In my first blog post on this topic, I discussed the challenges of creating a culture of cure. It seems that the first hurdle we have to overcome before we talk further about the culture of cure is to define “CURE.” It is quite intriguing how both simple and complex this word is. Everyone knows what it means, yet it is difficult to express in words and more difficult to explain in cancer care. I have a very good colleague, a radiation oncologist, who assertively stated that: “There is nothing called a ‘cure’ in our business. We can control cancer, make it disappear, but we cannot “cure” cancer patients.”
Some of us may shrug off this statement quickly claiming it can be easily proven wrong by the millions of patients who survived cancer. But wait a second—is survival the same as cure? We call, or label, patients who overcome the disease for a period of time “cancer survivors,” a description attached to the disease itself. Isn’t it true that cancer patients will not go back to their baseline again? They will never be their usual selves again; at least emotionally and psychologically, and sometimes physically too. Physicians may equate cure as crossing the magic five-year-line free of cancer. On the other hand, some patients may celebrate the news of complete remission as cure. Would you consider a patient who survived 10 years cancer-free, but was paralyzed by a cord compression at diagnosis, a cured person?
Does the definition of “cure” require a state of mind of feeling well combined with good physical health?
If we accepted the definition of “cure” as “restoration of health; recovery from disease,” then what would be the requirements to attain cure in cancer care?
The fundamental prerequisite is to eradicate the disease without untoward impact on patients’ health, allowing them to continue their normal life. In order to achieve that, we should be able to accurately diagnose the disease and properly characterize it, profile it, stage it etc. . . . then determine the best approach to eliminate it with the least possible harm to the patient. Terminating the enemy with no collateral damage, if we used the cancer war analogy.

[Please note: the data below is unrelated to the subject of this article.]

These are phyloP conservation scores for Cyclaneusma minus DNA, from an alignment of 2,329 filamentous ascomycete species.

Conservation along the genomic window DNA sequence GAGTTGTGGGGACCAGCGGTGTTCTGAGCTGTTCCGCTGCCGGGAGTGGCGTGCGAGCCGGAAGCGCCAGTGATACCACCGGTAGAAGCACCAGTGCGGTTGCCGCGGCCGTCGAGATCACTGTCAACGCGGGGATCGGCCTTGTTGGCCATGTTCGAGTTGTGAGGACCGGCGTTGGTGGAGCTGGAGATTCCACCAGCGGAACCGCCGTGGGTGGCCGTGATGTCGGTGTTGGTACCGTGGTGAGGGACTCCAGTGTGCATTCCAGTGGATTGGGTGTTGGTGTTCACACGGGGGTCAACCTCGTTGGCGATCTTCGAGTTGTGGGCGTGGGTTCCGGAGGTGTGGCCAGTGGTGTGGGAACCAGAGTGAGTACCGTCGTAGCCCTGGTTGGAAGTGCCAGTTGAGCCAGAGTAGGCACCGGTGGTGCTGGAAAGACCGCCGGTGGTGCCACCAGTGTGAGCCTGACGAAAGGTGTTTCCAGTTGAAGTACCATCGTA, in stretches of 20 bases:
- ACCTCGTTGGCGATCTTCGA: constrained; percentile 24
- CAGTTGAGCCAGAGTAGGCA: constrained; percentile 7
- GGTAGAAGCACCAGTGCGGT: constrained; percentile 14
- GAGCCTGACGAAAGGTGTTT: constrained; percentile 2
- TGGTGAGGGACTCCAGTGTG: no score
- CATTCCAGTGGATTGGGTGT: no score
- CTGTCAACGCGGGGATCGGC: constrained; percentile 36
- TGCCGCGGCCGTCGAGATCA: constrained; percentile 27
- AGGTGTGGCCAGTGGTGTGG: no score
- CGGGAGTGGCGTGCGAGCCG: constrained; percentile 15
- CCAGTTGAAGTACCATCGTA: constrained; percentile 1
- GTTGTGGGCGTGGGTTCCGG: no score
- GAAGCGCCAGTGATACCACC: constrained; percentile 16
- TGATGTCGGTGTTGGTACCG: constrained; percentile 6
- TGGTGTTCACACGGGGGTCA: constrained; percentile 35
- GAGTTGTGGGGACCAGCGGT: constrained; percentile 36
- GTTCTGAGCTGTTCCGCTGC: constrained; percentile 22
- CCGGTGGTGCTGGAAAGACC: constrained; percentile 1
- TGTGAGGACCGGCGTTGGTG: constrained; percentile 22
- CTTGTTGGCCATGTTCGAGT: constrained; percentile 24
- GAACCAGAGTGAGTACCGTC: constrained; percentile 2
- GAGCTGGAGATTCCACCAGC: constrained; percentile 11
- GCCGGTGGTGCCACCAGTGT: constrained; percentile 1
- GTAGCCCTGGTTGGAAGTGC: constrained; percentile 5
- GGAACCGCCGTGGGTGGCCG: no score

It may sound like a naively oversimplified concept. Well! That is the whole purpose of this commentary—to simplify the thought process as we strive for the best yield. Lately, oncology care has become complicated even to specialists, in addition to oncology care being taboo for non-oncologists.
What will be the tools and resources required to accurately diagnose the disease and characterize it and then decide on eliminating it?
Enhancing the culture of cure requires proper education for public and health care professionals, functioning multidisciplinary teams, adhering to a structured management approach, and implementing patient-centered, cure-oriented evidence-based medicine, and other quality improvement and safety processes.
I will be discussing some of these issues in future commentaries, but before I close, I would like to thank colleagues who gave me feedback and those who debated with me the definition of “cure.”